Up jumps a Physicist who, by his appearance, could be mistaken for a telephone company employee: he is wearing a jacket with the symbol of a bell4 emblazoned on the front. "I think it is time to take a closer look at what the electron 'knows', indeed what the electron can 'know' about its surroundings. Could it be that all the information about its future impact location is encoded within the electron at the time it is fired, perhaps hidden from us but guiding the electron nevertheless?" He goes to a blackboard on which he scribbles some equations about probability and pairs of socks5. He then pronounces his conclusion: no, the electron could not have known in advance where it was going to hit the screen. "But," he raises his hand to quiet down his excited audience, "this information could have been there, encoded in the totality of spacetime, not localized to any particular time and position."
"But this is exactly what we've been proposing all along," shouts a person, perhaps a car mechanic by appearance, as the oily jacket he wears bears the words, "Bohmian Mechanic"6 on its back. "The information about where the electron can travel is encoded non-locally in the wave function, which really serves as a 'pilot wave'. Where the electron ends up is fully determined by this pilot wave, but the pilot wave's shape is defined not only by the initial conditions but also by the experiment's outcome, as the pilot wave is fundamentally non-local both spatially and temporally."
Hmmm, maybe he isn't just a car mechanic after all. Never mind, he is shouted down anyway: "Nonsense!" cries loudly an individual who, if you didn't know any better, you'd assume to be a bank teller, he's so enamored with Transactions7. "You cannot have such transluminal garbage and call it a physical theory! What you need is some decent, Lorentz-invariant explanation of the physics that's going on. And that is precisely what we propose: for every particle moving forward in time, we believe that there is a shadow particle moving backward in time carrying the necessary information to complete a transaction. Not all forward-moving and backward moving particles meet, and those that don't never acquire a real, physical existence. But when a meeting occurs, a Transaction takes place and you see a quantum event. Everything is nice and deterministic, and you can compute the exact outcome of a quantum experiment; of course for this you require information from the future in order to compute the properties of the Advance Wave."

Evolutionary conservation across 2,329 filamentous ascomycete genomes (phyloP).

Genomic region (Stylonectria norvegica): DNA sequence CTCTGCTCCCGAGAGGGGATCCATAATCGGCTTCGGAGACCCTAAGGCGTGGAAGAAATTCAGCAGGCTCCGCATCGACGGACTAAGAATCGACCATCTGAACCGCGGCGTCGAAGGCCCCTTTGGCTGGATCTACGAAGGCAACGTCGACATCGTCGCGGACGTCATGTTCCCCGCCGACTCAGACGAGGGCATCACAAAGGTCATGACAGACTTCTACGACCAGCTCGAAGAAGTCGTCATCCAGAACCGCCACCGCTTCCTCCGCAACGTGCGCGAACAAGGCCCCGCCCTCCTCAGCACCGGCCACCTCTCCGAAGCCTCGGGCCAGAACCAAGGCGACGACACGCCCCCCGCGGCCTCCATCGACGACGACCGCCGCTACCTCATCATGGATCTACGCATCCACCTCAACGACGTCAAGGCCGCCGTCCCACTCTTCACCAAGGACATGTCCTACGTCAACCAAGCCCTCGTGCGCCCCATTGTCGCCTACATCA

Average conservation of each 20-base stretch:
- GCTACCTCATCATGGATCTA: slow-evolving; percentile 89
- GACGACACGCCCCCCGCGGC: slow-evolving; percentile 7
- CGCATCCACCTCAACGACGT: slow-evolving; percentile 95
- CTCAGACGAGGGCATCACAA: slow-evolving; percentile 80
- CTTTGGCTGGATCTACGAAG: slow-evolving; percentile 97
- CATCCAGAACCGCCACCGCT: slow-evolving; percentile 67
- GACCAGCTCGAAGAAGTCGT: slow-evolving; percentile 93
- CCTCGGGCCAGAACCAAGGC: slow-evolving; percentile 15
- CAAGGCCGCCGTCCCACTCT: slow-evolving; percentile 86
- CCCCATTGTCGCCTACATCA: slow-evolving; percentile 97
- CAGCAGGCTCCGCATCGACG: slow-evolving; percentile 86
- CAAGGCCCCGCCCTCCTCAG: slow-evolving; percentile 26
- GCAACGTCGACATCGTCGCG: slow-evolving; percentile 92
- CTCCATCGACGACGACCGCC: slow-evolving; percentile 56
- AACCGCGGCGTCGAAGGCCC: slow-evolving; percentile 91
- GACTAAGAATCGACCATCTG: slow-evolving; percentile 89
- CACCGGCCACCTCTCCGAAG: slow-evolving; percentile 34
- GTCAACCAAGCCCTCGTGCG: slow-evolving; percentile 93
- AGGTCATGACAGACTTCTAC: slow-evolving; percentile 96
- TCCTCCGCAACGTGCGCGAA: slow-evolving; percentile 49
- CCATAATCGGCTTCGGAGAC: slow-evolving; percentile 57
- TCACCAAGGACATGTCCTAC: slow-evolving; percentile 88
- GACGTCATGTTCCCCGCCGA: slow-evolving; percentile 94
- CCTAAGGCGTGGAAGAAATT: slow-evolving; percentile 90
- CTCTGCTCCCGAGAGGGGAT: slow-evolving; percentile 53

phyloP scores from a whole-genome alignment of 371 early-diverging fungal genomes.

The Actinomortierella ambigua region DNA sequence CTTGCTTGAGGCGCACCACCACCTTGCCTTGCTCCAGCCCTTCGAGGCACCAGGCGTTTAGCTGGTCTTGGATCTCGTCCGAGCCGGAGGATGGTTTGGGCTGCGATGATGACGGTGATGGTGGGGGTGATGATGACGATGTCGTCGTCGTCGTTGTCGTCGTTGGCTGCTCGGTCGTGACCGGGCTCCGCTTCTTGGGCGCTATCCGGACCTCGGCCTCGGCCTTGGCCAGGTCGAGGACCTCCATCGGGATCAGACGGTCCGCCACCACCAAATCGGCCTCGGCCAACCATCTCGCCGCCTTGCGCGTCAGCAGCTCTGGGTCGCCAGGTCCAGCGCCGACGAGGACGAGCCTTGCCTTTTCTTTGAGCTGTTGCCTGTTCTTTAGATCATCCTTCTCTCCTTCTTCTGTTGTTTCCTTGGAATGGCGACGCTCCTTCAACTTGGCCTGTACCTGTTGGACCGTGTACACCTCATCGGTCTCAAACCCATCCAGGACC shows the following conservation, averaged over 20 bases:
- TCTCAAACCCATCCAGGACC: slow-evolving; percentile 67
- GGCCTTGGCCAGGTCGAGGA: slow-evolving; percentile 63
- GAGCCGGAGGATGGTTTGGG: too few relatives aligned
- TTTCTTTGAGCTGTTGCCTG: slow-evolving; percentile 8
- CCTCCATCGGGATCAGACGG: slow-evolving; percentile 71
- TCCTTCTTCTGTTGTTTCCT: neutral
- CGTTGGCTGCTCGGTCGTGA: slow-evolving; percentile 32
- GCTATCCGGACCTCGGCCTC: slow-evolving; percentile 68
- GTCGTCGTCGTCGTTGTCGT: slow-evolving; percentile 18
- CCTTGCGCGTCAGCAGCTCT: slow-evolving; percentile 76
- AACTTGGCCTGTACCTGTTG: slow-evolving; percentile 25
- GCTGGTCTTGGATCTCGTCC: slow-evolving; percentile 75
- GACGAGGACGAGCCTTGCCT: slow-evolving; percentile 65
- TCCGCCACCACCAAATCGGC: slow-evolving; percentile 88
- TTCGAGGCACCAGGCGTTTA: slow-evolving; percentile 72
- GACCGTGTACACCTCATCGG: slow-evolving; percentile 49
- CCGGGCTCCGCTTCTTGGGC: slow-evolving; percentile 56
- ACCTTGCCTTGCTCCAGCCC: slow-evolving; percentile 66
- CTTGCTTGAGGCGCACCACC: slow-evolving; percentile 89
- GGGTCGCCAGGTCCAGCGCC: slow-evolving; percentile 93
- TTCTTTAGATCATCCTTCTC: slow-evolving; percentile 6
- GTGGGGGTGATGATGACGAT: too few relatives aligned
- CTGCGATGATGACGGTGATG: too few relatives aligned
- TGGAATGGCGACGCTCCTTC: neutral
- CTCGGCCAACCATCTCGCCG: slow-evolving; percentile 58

The crowd erupts with shouts like, "Preposterous!" And, "Telegrams from the future, indeed!" Many others, however, consider the idea seriously, including a young Experimental Physicist with a German accent8. "But," he interjects, "I vas alvays taught dat Quantenmechanik to time reversal insensitive ist. Your Advance Vave und Retarded Vave differently behave. How can you dat explain?"
There is no reply from the Transactional Physicist, and the meeting breaks up. Unconvinced by others, but unsure of their own views, the Physicists leave, disappointed. Fresh ideas are needed, but they know not where to find them. Yet.
1This "traditional" interpretation of Quantum Mechanics is called the Copenhagen interpretation, named after the city of residence of Niels Bohr, whose institute served as a meeting place for the world's leading quantum physicists in the 1920s.
2Named after Erwin Schrödinger, who supposedly first proposed this thought experiment involving a cat.
3This imaginary town (as far as I know, there's no town named Everett in Michigan) is named after Hugh Everett III, an American quantum physicist who gave birth to the many-world interpretation.
4John Bell is most famous for his inequality that demonstrates a fundamental difference between classical and quantum behavior.
5In one of his many articles, John Bell attempted to explain quantum reality using an example involving a pair of socks.
6The interpretation commonly called Bohmian mechanics is named after its inventor, David Bohm.
7An allusion to the so-called transactional interpretation proposed by John Cramer and others.
8I recently corresponded with a young German physicist, an exchange that gave me the inspiration to write this article. The accent and the faux German grammar are of my own invention.